“I talked to the chief [of police] about it a little bit, and he suggested that without [an officer] necessarily on duty to do anything about that… maybe a letter from council or a letter from the mayor’s office to each individual hauling provider would be a good way to put them all on notice that we have these rules,” Williams suggested to the councilors.

The council nearly left the suggestion at just that and moved on with the police report, before borough secretary/manager Judith Poltanis cut in to confirm with Hamill, “So, are you going to allow [the mayor] to send a letter then, or does council want to send a letter?”

Nilsen said that the local garbage companies have been “reprimanded in the past” and that the response they’ve given to the police department is “‘we’ll do better,’ but then they don’t.” He doubted the efficacy of sending letters unless there are going to be any repercussions for making pickups prior to 7 a.m.

Augello questioned whether the 7 a.m. rule was something that the companies could even feasibly follow.

“Honestly from their perspective, the time they have to do all the rounds they have to make in their coverage area, they’d probably just leave the community rather than abide by the rules,” he said. “In most areas, garbage pickup is like 4 or 5 in the morning across the country; that’s just normal. Our rules are probably unaligned.”

The councilors came to an agreement that it would be best to take a more collaborative tone with the local garbage collectors—understanding the bind they’re in to complete their rounds in a timely fashion—rather than strictly enforcing a potentially unreasonable ordinance. Newbon even left the door open to changing the borough’s own ordinance if necessary.

Williams agreed to send a letter from the mayor’s office to the local collectors, asking how the two can work together toward a solution.

Budget and grants

The council later had to attend to its 2022 budget, which had been reopened at the previous meeting. Since then, some monies have been shifted around. While discussing various grant funding opportunities that the borough has been pursuing, a few councilors opined that Honesdale does not have an employee whose sole job is to search for grants and write the applications.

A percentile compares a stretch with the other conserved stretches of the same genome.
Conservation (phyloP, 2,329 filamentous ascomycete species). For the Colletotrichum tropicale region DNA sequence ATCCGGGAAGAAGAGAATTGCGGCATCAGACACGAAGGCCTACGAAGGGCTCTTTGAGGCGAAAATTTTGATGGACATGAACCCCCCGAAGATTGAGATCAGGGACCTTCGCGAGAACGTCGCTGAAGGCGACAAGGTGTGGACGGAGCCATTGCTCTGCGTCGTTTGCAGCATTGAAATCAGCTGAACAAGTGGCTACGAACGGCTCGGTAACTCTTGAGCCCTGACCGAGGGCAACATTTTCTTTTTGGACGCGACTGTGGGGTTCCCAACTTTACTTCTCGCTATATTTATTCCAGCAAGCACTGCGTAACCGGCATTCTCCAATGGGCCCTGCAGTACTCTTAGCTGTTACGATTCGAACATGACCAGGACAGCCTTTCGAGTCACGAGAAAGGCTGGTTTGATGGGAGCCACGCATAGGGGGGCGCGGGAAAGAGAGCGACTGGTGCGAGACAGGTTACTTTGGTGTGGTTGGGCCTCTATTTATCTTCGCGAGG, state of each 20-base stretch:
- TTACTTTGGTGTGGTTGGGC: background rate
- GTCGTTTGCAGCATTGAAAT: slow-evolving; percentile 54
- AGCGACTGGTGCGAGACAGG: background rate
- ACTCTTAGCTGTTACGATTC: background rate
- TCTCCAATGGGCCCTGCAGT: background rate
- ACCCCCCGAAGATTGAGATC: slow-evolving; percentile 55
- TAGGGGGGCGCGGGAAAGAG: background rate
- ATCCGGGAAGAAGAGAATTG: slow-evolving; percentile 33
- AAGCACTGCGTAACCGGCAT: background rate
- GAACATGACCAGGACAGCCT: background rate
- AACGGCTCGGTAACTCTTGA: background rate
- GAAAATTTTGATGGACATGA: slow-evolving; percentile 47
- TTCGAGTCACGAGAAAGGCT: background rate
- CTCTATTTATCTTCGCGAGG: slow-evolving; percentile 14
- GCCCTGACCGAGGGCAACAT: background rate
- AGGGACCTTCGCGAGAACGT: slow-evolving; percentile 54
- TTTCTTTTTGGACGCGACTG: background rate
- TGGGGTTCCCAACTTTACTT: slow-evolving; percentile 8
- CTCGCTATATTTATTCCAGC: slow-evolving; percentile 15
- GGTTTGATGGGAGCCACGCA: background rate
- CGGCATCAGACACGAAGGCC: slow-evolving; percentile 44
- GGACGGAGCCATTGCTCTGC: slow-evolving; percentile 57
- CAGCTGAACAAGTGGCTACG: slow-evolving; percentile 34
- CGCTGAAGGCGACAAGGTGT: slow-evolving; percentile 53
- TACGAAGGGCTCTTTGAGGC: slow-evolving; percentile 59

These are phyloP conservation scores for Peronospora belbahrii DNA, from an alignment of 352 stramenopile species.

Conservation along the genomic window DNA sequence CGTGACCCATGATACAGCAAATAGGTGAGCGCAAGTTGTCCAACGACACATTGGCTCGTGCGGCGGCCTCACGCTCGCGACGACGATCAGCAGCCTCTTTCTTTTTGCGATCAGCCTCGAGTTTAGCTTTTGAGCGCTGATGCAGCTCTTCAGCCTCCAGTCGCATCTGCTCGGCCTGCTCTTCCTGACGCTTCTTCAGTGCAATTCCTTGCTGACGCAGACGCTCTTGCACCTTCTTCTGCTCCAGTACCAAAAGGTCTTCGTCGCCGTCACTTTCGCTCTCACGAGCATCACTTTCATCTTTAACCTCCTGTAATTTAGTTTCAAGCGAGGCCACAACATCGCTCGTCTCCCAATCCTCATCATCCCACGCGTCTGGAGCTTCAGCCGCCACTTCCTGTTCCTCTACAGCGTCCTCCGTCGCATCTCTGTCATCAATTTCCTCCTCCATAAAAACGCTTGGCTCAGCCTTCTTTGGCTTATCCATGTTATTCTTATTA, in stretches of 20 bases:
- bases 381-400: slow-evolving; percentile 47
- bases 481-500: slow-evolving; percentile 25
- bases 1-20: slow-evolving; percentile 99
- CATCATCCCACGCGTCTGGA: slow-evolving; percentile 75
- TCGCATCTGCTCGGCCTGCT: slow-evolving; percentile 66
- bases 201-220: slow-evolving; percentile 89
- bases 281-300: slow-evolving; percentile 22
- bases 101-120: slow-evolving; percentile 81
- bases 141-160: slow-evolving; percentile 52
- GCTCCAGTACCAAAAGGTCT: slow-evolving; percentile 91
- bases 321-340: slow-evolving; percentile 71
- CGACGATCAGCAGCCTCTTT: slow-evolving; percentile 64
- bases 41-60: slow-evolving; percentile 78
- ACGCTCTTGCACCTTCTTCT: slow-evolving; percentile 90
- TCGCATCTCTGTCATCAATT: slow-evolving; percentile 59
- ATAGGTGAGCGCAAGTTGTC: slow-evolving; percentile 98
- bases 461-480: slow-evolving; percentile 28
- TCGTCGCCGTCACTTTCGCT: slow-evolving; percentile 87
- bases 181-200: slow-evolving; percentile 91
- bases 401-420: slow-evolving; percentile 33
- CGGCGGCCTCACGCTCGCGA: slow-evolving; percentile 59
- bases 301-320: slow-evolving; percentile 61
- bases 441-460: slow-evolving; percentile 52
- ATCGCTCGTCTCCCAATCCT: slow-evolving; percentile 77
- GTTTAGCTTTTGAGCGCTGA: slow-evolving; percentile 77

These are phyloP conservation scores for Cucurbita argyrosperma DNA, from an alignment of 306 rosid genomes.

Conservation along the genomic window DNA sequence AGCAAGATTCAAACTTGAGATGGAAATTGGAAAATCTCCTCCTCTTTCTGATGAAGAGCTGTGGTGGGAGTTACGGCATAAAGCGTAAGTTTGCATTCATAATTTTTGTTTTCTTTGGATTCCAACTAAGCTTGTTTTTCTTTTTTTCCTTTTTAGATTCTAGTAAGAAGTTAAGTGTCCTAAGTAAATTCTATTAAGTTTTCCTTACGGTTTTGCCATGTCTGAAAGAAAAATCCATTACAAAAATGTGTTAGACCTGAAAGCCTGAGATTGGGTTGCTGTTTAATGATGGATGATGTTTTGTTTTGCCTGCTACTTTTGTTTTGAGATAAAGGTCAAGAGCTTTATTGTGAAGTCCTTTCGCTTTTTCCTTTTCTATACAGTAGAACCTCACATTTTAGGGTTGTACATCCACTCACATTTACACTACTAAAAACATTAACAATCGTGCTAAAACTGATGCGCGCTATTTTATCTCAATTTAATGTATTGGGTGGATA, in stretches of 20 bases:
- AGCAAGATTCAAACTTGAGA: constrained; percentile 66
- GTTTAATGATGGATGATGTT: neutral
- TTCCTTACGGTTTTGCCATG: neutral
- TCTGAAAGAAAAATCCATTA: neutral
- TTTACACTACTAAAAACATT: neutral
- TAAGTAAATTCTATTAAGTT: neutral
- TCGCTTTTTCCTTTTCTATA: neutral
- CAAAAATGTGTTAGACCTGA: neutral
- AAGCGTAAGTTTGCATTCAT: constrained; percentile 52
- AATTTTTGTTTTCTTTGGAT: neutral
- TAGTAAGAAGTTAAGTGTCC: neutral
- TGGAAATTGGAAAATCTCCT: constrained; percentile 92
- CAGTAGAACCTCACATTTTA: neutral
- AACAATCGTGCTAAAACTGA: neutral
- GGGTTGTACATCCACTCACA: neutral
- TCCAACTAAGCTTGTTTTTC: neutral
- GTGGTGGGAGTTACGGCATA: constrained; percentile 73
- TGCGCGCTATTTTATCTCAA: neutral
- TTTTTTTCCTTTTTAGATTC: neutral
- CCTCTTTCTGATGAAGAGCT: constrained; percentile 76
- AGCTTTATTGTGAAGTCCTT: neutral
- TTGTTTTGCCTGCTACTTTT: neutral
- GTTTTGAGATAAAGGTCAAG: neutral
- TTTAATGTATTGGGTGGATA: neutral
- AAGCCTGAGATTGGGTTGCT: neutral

“So right now, the borough of Honesdale doesn’t have a grant writer and we [just apply] when things pop up?” Nilsen asked. “We should have somebody here that’s just looking all day online for things that we qualify to get funds to the borough to improve the lives of everybody here.”

Hamill agreed, “Especially with so many different projects that we want to complete for our citizens, let alone the massive amount of money that is available.”

Borough secretary Judith Poltanis told the councilors that the borough’s existing grant committee might benefit from having a meeting with a consulting firm called Hailstone Economic, with whom they have an existing agreement through the Wayne County government. According to its website, Hailstone Economic is a Scranton-based, women-owned consulting firm “that offers strategic insight, leadership, analysis and planning, and connections to promote successful implementation of complex projects that create resilient, flourishing communities.” The firm assisted Wayne and Pike counties in distributing millions of dollars in federal CARES Act to hundreds of local businesses last year.

“I strongly recommend that the grants committee meet with the Hailstone group. I think it is an opportunity that should not be wasted with the amount of information they would be able to provide,” she said. “It is an intensive six-to-eight-hour interview, and then they come back with a proposal… And they do it as a free service. I think both sides would learn.”

Edited to correct a quote from Jared Newbon.